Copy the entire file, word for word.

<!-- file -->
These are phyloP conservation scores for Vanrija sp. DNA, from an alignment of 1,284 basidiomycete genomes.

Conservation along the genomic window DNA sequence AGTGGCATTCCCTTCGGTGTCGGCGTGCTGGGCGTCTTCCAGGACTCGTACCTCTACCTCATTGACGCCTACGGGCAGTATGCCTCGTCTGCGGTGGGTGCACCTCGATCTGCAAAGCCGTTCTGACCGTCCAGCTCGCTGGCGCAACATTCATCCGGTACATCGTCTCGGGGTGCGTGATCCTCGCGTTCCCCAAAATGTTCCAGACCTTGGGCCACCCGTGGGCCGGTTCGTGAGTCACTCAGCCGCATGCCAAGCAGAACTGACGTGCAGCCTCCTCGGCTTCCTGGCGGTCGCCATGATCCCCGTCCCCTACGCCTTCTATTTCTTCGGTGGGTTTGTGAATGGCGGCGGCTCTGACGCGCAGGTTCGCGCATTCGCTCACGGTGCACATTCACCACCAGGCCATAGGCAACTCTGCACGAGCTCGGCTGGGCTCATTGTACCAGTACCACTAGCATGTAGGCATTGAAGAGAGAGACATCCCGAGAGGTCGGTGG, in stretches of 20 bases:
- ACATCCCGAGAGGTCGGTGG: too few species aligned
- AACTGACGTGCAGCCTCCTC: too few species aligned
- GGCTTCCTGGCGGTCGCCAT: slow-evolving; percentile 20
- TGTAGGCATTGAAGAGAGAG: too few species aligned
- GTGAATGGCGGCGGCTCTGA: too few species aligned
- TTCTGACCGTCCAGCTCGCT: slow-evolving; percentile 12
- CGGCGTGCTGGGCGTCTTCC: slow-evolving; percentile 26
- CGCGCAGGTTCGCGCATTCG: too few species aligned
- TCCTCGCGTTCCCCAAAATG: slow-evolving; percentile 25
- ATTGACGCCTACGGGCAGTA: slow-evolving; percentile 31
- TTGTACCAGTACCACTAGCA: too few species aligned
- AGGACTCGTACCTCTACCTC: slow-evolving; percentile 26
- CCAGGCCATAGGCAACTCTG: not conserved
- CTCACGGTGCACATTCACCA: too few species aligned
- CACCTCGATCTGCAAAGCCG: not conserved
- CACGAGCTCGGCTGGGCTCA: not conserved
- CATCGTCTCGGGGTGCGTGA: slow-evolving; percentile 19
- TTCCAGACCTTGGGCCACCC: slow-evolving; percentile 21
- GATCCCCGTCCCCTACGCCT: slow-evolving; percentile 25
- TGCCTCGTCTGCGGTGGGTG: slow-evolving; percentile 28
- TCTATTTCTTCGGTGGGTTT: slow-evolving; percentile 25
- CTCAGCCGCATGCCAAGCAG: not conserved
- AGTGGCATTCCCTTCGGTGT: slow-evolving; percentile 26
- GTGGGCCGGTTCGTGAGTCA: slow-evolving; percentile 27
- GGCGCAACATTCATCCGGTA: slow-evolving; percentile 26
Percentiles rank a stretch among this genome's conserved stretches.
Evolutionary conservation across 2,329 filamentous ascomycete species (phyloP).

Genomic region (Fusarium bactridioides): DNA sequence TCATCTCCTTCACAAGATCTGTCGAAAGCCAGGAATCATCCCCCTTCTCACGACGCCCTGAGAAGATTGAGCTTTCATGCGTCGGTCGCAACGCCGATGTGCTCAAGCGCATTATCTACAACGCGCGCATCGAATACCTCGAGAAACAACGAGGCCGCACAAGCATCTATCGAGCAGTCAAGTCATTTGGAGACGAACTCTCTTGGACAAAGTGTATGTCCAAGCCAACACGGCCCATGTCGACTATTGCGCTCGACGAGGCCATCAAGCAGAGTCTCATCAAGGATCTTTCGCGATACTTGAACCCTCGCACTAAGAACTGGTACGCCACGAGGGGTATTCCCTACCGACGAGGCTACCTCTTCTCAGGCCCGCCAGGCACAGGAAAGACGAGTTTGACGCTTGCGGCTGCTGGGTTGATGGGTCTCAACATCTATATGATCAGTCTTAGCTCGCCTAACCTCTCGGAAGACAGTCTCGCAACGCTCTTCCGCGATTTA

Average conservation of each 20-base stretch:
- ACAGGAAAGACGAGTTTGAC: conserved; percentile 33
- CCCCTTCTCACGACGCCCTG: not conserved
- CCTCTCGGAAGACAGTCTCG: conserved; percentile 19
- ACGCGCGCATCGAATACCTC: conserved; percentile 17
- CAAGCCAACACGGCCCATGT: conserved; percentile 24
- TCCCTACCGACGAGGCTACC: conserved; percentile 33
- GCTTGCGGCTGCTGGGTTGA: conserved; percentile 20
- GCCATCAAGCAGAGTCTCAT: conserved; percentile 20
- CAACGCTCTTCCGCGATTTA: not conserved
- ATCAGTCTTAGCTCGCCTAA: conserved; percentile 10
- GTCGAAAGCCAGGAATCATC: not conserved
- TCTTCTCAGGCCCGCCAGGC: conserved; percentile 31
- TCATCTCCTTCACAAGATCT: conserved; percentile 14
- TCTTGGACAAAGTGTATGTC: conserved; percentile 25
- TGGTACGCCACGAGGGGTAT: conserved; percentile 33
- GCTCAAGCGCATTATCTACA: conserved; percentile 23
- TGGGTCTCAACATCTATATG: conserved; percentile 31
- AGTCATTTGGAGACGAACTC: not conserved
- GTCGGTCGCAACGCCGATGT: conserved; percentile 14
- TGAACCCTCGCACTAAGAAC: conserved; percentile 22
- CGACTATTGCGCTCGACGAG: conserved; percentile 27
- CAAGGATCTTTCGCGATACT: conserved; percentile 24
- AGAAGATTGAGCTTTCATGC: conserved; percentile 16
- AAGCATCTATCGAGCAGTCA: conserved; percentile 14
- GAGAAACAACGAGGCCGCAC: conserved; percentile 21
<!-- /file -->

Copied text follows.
These are phyloP conservation scores for Vanrija sp. DNA, from an alignment of 1,284 basidiomycete genomes.

Conservation along the genomic window DNA sequence AGTGGCATTCCCTTCGGTGTCGGCGTGCTGGGCGTCTTCCAGGACTCGTACCTCTACCTCATTGACGCCTACGGGCAGTATGCCTCGTCTGCGGTGGGTGCACCTCGATCTGCAAAGCCGTTCTGACCGTCCAGCTCGCTGGCGCAACATTCATCCGGTACATCGTCTCGGGGTGCGTGATCCTCGCGTTCCCCAAAATGTTCCAGACCTTGGGCCACCCGTGGGCCGGTTCGTGAGTCACTCAGCCGCATGCCAAGCAGAACTGACGTGCAGCCTCCTCGGCTTCCTGGCGGTCGCCATGATCCCCGTCCCCTACGCCTTCTATTTCTTCGGTGGGTTTGTGAATGGCGGCGGCTCTGACGCGCAGGTTCGCGCATTCGCTCACGGTGCACATTCACCACCAGGCCATAGGCAACTCTGCACGAGCTCGGCTGGGCTCATTGTACCAGTACCACTAGCATGTAGGCATTGAAGAGAGAGACATCCCGAGAGGTCGGTGG, in stretches of 20 bases:
- ACATCCCGAGAGGTCGGTGG: too few species aligned
- AACTGACGTGCAGCCTCCTC: too few species aligned
- GGCTTCCTGGCGGTCGCCAT: slow-evolving; percentile 20
- TGTAGGCATTGAAGAGAGAG: too few species aligned
- GTGAATGGCGGCGGCTCTGA: too few species aligned
- TTCTGACCGTCCAGCTCGCT: slow-evolving; percentile 12
- CGGCGTGCTGGGCGTCTTCC: slow-evolving; percentile 26
- CGCGCAGGTTCGCGCATTCG: too few species aligned
- TCCTCGCGTTCCCCAAAATG: slow-evolving; percentile 25
- ATTGACGCCTACGGGCAGTA: slow-evolving; percentile 31
- TTGTACCAGTACCACTAGCA: too few species aligned
- AGGACTCGTACCTCTACCTC: slow-evolving; percentile 26
- CCAGGCCATAGGCAACTCTG: not conserved
- CTCACGGTGCACATTCACCA: too few species aligned
- CACCTCGATCTGCAAAGCCG: not conserved
- CACGAGCTCGGCTGGGCTCA: not conserved
- CATCGTCTCGGGGTGCGTGA: slow-evolving; percentile 19
- TTCCAGACCTTGGGCCACCC: slow-evolving; percentile 21
- GATCCCCGTCCCCTACGCCT: slow-evolving; percentile 25
- TGCCTCGTCTGCGGTGGGTG: slow-evolving; percentile 28
- TCTATTTCTTCGGTGGGTTT: slow-evolving; percentile 25
- CTCAGCCGCATGCCAAGCAG: not conserved
- AGTGGCATTCCCTTCGGTGT: slow-evolving; percentile 26
- GTGGGCCGGTTCGTGAGTCA: slow-evolving; percentile 27
- GGCGCAACATTCATCCGGTA: slow-evolving; percentile 26
Percentiles rank a stretch among this genome's conserved stretches.
Evolutionary conservation across 2,329 filamentous ascomycete species (phyloP).

Genomic region (Fusarium bactridioides): DNA sequence TCATCTCCTTCACAAGATCTGTCGAAAGCCAGGAATCATCCCCCTTCTCACGACGCCCTGAGAAGATTGAGCTTTCATGCGTCGGTCGCAACGCCGATGTGCTCAAGCGCATTATCTACAACGCGCGCATCGAATACCTCGAGAAACAACGAGGCCGCACAAGCATCTATCGAGCAGTCAAGTCATTTGGAGACGAACTCTCTTGGACAAAGTGTATGTCCAAGCCAACACGGCCCATGTCGACTATTGCGCTCGACGAGGCCATCAAGCAGAGTCTCATCAAGGATCTTTCGCGATACTTGAACCCTCGCACTAAGAACTGGTACGCCACGAGGGGTATTCCCTACCGACGAGGCTACCTCTTCTCAGGCCCGCCAGGCACAGGAAAGACGAGTTTGACGCTTGCGGCTGCTGGGTTGATGGGTCTCAACATCTATATGATCAGTCTTAGCTCGCCTAACCTCTCGGAAGACAGTCTCGCAACGCTCTTCCGCGATTTA

Average conservation of each 20-base stretch:
- ACAGGAAAGACGAGTTTGAC: conserved; percentile 33
- CCCCTTCTCACGACGCCCTG: not conserved
- CCTCTCGGAAGACAGTCTCG: conserved; percentile 19
- ACGCGCGCATCGAATACCTC: conserved; percentile 17
- CAAGCCAACACGGCCCATGT: conserved; percentile 24
- TCCCTACCGACGAGGCTACC: conserved; percentile 33
- GCTTGCGGCTGCTGGGTTGA: conserved; percentile 20
- GCCATCAAGCAGAGTCTCAT: conserved; percentile 20
- CAACGCTCTTCCGCGATTTA: not conserved
- ATCAGTCTTAGCTCGCCTAA: conserved; percentile 10
- GTCGAAAGCCAGGAATCATC: not conserved
- TCTTCTCAGGCCCGCCAGGC: conserved; percentile 31
- TCATCTCCTTCACAAGATCT: conserved; percentile 14
- TCTTGGACAAAGTGTATGTC: conserved; percentile 25
- TGGTACGCCACGAGGGGTAT: conserved; percentile 33
- GCTCAAGCGCATTATCTACA: conserved; percentile 23
- TGGGTCTCAACATCTATATG: conserved; percentile 31
- AGTCATTTGGAGACGAACTC: not conserved
- GTCGGTCGCAACGCCGATGT: conserved; percentile 14
- TGAACCCTCGCACTAAGAAC: conserved; percentile 22
- CGACTATTGCGCTCGACGAG: conserved; percentile 27
- CAAGGATCTTTCGCGATACT: conserved; percentile 24
- AGAAGATTGAGCTTTCATGC: conserved; percentile 16
- AAGCATCTATCGAGCAGTCA: conserved; percentile 14
- GAGAAACAACGAGGCCGCAC: conserved; percentile 21